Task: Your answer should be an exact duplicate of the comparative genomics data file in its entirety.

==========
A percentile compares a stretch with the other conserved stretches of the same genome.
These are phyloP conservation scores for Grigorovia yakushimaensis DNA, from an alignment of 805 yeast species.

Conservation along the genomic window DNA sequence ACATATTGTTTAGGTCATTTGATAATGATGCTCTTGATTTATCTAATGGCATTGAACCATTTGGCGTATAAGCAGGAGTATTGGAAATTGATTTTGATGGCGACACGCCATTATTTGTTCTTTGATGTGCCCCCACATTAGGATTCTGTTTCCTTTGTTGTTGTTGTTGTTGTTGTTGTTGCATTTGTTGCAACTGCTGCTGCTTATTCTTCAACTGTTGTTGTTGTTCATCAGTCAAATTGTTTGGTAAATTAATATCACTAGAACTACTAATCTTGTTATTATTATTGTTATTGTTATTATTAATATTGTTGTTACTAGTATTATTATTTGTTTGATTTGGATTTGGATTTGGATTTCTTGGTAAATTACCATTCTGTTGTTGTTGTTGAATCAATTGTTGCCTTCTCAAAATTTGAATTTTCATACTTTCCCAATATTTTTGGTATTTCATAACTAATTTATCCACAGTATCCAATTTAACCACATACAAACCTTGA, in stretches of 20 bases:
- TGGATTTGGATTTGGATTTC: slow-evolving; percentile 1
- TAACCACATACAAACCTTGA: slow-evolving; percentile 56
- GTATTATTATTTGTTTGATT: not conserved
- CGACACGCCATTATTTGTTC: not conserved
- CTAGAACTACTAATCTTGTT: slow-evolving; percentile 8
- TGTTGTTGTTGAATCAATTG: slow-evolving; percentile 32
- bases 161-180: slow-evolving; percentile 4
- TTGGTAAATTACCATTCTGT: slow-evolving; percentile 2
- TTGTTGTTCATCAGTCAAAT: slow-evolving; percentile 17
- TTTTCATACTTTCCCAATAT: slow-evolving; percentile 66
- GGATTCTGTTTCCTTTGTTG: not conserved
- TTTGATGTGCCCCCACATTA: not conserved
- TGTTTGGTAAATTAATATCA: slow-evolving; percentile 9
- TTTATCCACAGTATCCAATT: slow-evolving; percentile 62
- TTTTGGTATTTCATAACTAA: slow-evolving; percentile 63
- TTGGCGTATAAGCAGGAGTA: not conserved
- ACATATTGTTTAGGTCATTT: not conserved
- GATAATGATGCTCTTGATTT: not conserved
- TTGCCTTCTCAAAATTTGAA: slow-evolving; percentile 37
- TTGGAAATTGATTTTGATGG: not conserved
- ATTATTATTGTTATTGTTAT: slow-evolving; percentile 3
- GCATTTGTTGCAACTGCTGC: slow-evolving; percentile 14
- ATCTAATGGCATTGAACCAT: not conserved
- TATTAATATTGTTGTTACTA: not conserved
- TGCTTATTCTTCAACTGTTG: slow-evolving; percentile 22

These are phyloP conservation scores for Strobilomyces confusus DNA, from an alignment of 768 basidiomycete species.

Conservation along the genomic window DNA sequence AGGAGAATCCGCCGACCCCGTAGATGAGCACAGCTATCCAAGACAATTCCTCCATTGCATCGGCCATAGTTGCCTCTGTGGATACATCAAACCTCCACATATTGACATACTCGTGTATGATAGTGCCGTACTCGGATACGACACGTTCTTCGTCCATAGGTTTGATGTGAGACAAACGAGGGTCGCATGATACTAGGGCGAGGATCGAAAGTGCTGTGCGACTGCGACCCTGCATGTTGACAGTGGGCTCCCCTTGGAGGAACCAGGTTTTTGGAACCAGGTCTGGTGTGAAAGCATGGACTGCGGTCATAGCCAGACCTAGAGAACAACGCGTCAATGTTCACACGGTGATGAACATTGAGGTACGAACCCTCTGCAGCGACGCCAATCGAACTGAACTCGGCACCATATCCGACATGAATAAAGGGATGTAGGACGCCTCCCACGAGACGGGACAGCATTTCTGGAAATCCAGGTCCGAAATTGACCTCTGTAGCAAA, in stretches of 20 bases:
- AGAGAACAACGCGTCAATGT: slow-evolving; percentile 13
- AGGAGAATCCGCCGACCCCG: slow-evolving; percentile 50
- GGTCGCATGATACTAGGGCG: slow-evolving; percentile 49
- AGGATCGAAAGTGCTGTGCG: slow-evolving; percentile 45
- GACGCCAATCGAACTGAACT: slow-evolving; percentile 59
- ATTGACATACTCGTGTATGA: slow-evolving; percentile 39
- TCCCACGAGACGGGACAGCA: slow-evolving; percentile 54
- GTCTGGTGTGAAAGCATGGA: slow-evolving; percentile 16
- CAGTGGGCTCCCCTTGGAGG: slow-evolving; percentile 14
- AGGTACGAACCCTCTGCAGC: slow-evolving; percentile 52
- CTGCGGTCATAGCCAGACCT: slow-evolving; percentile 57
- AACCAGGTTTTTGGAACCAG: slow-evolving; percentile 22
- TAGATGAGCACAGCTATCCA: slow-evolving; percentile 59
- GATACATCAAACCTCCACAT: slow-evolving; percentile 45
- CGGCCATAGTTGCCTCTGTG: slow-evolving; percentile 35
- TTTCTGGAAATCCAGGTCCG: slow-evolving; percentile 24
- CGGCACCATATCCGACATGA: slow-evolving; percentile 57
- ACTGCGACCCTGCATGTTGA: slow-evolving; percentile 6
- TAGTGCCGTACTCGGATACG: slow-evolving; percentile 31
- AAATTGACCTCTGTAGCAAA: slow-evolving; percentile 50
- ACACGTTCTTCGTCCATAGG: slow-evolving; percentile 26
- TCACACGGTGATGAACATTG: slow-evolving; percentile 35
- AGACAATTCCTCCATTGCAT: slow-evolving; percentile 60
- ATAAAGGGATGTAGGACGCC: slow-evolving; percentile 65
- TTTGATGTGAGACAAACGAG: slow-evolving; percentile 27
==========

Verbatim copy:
A percentile compares a stretch with the other conserved stretches of the same genome.
These are phyloP conservation scores for Grigorovia yakushimaensis DNA, from an alignment of 805 yeast species.

Conservation along the genomic window DNA sequence ACATATTGTTTAGGTCATTTGATAATGATGCTCTTGATTTATCTAATGGCATTGAACCATTTGGCGTATAAGCAGGAGTATTGGAAATTGATTTTGATGGCGACACGCCATTATTTGTTCTTTGATGTGCCCCCACATTAGGATTCTGTTTCCTTTGTTGTTGTTGTTGTTGTTGTTGTTGCATTTGTTGCAACTGCTGCTGCTTATTCTTCAACTGTTGTTGTTGTTCATCAGTCAAATTGTTTGGTAAATTAATATCACTAGAACTACTAATCTTGTTATTATTATTGTTATTGTTATTATTAATATTGTTGTTACTAGTATTATTATTTGTTTGATTTGGATTTGGATTTGGATTTCTTGGTAAATTACCATTCTGTTGTTGTTGTTGAATCAATTGTTGCCTTCTCAAAATTTGAATTTTCATACTTTCCCAATATTTTTGGTATTTCATAACTAATTTATCCACAGTATCCAATTTAACCACATACAAACCTTGA, in stretches of 20 bases:
- TGGATTTGGATTTGGATTTC: slow-evolving; percentile 1
- TAACCACATACAAACCTTGA: slow-evolving; percentile 56
- GTATTATTATTTGTTTGATT: not conserved
- CGACACGCCATTATTTGTTC: not conserved
- CTAGAACTACTAATCTTGTT: slow-evolving; percentile 8
- TGTTGTTGTTGAATCAATTG: slow-evolving; percentile 32
- bases 161-180: slow-evolving; percentile 4
- TTGGTAAATTACCATTCTGT: slow-evolving; percentile 2
- TTGTTGTTCATCAGTCAAAT: slow-evolving; percentile 17
- TTTTCATACTTTCCCAATAT: slow-evolving; percentile 66
- GGATTCTGTTTCCTTTGTTG: not conserved
- TTTGATGTGCCCCCACATTA: not conserved
- TGTTTGGTAAATTAATATCA: slow-evolving; percentile 9
- TTTATCCACAGTATCCAATT: slow-evolving; percentile 62
- TTTTGGTATTTCATAACTAA: slow-evolving; percentile 63
- TTGGCGTATAAGCAGGAGTA: not conserved
- ACATATTGTTTAGGTCATTT: not conserved
- GATAATGATGCTCTTGATTT: not conserved
- TTGCCTTCTCAAAATTTGAA: slow-evolving; percentile 37
- TTGGAAATTGATTTTGATGG: not conserved
- ATTATTATTGTTATTGTTAT: slow-evolving; percentile 3
- GCATTTGTTGCAACTGCTGC: slow-evolving; percentile 14
- ATCTAATGGCATTGAACCAT: not conserved
- TATTAATATTGTTGTTACTA: not conserved
- TGCTTATTCTTCAACTGTTG: slow-evolving; percentile 22

These are phyloP conservation scores for Strobilomyces confusus DNA, from an alignment of 768 basidiomycete species.

Conservation along the genomic window DNA sequence AGGAGAATCCGCCGACCCCGTAGATGAGCACAGCTATCCAAGACAATTCCTCCATTGCATCGGCCATAGTTGCCTCTGTGGATACATCAAACCTCCACATATTGACATACTCGTGTATGATAGTGCCGTACTCGGATACGACACGTTCTTCGTCCATAGGTTTGATGTGAGACAAACGAGGGTCGCATGATACTAGGGCGAGGATCGAAAGTGCTGTGCGACTGCGACCCTGCATGTTGACAGTGGGCTCCCCTTGGAGGAACCAGGTTTTTGGAACCAGGTCTGGTGTGAAAGCATGGACTGCGGTCATAGCCAGACCTAGAGAACAACGCGTCAATGTTCACACGGTGATGAACATTGAGGTACGAACCCTCTGCAGCGACGCCAATCGAACTGAACTCGGCACCATATCCGACATGAATAAAGGGATGTAGGACGCCTCCCACGAGACGGGACAGCATTTCTGGAAATCCAGGTCCGAAATTGACCTCTGTAGCAAA, in stretches of 20 bases:
- AGAGAACAACGCGTCAATGT: slow-evolving; percentile 13
- AGGAGAATCCGCCGACCCCG: slow-evolving; percentile 50
- GGTCGCATGATACTAGGGCG: slow-evolving; percentile 49
- AGGATCGAAAGTGCTGTGCG: slow-evolving; percentile 45
- GACGCCAATCGAACTGAACT: slow-evolving; percentile 59
- ATTGACATACTCGTGTATGA: slow-evolving; percentile 39
- TCCCACGAGACGGGACAGCA: slow-evolving; percentile 54
- GTCTGGTGTGAAAGCATGGA: slow-evolving; percentile 16
- CAGTGGGCTCCCCTTGGAGG: slow-evolving; percentile 14
- AGGTACGAACCCTCTGCAGC: slow-evolving; percentile 52
- CTGCGGTCATAGCCAGACCT: slow-evolving; percentile 57
- AACCAGGTTTTTGGAACCAG: slow-evolving; percentile 22
- TAGATGAGCACAGCTATCCA: slow-evolving; percentile 59
- GATACATCAAACCTCCACAT: slow-evolving; percentile 45
- CGGCCATAGTTGCCTCTGTG: slow-evolving; percentile 35
- TTTCTGGAAATCCAGGTCCG: slow-evolving; percentile 24
- CGGCACCATATCCGACATGA: slow-evolving; percentile 57
- ACTGCGACCCTGCATGTTGA: slow-evolving; percentile 6
- TAGTGCCGTACTCGGATACG: slow-evolving; percentile 31
- AAATTGACCTCTGTAGCAAA: slow-evolving; percentile 50
- ACACGTTCTTCGTCCATAGG: slow-evolving; percentile 26
- TCACACGGTGATGAACATTG: slow-evolving; percentile 35
- AGACAATTCCTCCATTGCAT: slow-evolving; percentile 60
- ATAAAGGGATGTAGGACGCC: slow-evolving; percentile 65
- TTTGATGTGAGACAAACGAG: slow-evolving; percentile 27